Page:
We get lots of questions from applicants about the best time to return to business school. While this is certainly an individual assessment, and one size does not fit all, from an admissions perspective, there are good seasons and bad seasons to maximize your odds of acceptance.
Six years ago, during a time none of us will soon forget, the air was let out of the economy. A similar rushing sound was also heard in the country’s top business schools, but it was the sound of people rushing in. Applications peaked the next year as everyone ran to hide from old man recession for two years in hopes the job market would come back while they were getting smarter and checking the graduate school box.
Simple mathematics demonstrated even to the casual observer that as the applicant pool increased, the odds of getting in went down. We saw the competitive nature of an already very competitive arena turn quickly into a bloodbath: GMAT scores rose, applications overwhelmed admissions officers, and thousands of perfectly qualified applicants were denied their dream schools. As Wharton said, “Everyone who applies here is qualified, so we have the luxury of being choosy.” Suddenly every unsuspecting 27 year old applicant was competing with top performing bankers, accountants and consultants from the best firms, many of whom were laid off in the throes of the great recession. Business schools had the proverbial pick of the litter.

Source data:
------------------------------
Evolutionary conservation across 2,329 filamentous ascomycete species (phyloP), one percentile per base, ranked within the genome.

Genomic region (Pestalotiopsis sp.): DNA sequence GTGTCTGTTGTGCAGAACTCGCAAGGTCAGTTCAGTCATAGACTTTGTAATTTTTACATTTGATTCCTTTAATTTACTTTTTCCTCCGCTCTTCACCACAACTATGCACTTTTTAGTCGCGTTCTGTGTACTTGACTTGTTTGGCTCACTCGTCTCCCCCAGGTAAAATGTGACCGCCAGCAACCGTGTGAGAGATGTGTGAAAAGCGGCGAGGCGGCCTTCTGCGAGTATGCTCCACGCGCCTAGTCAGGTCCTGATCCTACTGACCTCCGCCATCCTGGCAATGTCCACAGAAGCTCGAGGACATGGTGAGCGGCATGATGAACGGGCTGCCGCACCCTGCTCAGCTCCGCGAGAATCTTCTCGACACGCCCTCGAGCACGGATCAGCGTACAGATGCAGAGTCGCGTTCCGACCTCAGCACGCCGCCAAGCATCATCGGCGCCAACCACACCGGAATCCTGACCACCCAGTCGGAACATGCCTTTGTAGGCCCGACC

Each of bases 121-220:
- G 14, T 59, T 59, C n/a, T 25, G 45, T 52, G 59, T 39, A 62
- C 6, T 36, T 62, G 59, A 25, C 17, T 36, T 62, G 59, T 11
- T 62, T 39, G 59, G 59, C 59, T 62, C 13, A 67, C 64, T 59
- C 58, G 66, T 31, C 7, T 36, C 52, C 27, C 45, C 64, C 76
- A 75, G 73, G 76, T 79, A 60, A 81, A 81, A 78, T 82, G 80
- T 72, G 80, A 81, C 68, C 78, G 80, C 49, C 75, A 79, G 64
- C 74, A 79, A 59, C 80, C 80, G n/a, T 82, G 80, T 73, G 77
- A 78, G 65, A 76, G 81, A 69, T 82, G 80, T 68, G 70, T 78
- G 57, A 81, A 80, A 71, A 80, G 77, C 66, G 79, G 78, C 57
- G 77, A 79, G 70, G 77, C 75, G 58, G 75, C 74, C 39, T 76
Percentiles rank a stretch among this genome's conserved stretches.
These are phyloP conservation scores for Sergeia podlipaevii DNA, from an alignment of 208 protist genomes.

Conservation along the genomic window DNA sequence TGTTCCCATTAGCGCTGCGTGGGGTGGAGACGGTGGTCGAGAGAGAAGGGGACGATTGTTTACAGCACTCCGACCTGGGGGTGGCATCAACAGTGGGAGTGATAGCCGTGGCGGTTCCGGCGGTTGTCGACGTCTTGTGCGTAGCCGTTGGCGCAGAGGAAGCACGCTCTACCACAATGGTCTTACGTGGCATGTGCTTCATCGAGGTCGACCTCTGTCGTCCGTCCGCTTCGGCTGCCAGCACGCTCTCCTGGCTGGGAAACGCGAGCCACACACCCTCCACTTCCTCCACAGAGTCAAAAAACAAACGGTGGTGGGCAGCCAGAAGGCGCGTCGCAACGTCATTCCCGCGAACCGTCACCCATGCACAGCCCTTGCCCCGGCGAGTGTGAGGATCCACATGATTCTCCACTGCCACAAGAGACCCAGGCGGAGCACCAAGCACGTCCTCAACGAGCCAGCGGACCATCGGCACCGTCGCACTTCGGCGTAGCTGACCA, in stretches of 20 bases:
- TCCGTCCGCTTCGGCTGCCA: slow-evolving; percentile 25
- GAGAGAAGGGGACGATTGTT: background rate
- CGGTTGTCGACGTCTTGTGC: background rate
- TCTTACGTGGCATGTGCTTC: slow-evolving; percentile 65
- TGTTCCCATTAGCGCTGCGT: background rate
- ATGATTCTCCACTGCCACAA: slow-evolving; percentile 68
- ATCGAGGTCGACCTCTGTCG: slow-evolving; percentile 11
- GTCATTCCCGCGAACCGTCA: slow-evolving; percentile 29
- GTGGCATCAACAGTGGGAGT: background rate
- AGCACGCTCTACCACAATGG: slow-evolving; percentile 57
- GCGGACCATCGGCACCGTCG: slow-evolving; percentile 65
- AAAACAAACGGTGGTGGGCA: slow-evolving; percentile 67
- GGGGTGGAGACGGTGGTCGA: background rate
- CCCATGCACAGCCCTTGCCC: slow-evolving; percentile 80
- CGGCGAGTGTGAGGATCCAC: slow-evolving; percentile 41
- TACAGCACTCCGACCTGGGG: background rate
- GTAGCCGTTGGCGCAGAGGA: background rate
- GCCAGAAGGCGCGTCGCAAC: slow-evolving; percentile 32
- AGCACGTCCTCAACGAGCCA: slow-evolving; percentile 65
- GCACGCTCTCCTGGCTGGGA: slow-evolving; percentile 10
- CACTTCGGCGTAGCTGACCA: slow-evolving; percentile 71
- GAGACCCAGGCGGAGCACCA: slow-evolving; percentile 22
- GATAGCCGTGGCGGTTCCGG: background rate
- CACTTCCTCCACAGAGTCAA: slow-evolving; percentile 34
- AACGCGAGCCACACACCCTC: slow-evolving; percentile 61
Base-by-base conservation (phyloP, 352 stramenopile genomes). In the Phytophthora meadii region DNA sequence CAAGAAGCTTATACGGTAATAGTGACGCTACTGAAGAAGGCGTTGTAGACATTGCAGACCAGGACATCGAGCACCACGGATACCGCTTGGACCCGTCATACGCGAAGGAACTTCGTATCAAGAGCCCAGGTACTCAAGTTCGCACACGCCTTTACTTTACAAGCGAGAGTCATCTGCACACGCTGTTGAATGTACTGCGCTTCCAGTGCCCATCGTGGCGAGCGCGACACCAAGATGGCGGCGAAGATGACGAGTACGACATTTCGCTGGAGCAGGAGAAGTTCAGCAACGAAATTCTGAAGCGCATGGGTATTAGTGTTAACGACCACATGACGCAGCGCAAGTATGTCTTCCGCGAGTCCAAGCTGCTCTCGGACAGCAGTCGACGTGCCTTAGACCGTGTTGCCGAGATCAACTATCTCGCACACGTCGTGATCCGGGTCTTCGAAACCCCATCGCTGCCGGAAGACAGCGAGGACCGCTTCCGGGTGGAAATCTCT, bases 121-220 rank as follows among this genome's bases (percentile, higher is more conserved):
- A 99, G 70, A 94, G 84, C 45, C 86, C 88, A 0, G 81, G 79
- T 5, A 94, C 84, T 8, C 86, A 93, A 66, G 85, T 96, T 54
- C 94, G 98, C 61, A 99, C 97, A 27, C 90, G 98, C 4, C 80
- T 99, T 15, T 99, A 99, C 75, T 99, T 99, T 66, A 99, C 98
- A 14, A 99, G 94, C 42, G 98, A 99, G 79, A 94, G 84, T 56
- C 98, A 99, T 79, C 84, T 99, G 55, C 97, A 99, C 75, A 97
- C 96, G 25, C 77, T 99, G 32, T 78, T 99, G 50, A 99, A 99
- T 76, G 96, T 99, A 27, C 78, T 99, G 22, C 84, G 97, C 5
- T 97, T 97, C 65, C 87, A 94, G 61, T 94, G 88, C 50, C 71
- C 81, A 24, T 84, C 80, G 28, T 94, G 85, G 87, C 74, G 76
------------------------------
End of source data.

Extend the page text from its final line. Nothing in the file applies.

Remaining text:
Things did not get better quickly in the economy, so for about four years, or two full time MBA cycles, this phenomenon perpetuated. As the frozen GDP began to thaw, however, and people began to find jobs again, the applications to MBA programs started to wane. Suddenly everyone seemed to value their jobs, ostensibly from either having lost it temporarily, or come close enough to feel the fear of losing it, so giving it up voluntarily to return to grad school did not seem as appealing. Running and hiding was no longer necessary. So goes the business school admissions cycle.
Fast forward to now, and consumer sentiment is back on track, the stock market is humming and jobs are finally fairly easy to get. And guess what? Your odds of getting into your dream school are better. It’s always tough to be a contrarian. Swimming upstream is never easy, but things in life worthwhile rarely are. If you have the stomach to sit out a couple of years of percolating markets, you might just find your way into a school where a couple of years ago, you would not have had a chance. Business cycles are pretty reliable, and the chances of another big downturn so soon after the last one are slim. This means two or three years from now, the job market will likely be even stronger, which would time out well with your graduation. So dust off your GMAT score and get back on the horse. The time to apply is nigh!
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Scott Bryant has over 25 years of professional post undergraduate experience in the entertainment industry as well as on Wall Street with Goldman Sachs. He served on the admissions committee at the Fuqua School of Business where he received his MBA and now works part time in retirement for a top tier business school. He has been consulting with Veritas Prep clients for the past six admissions seasons.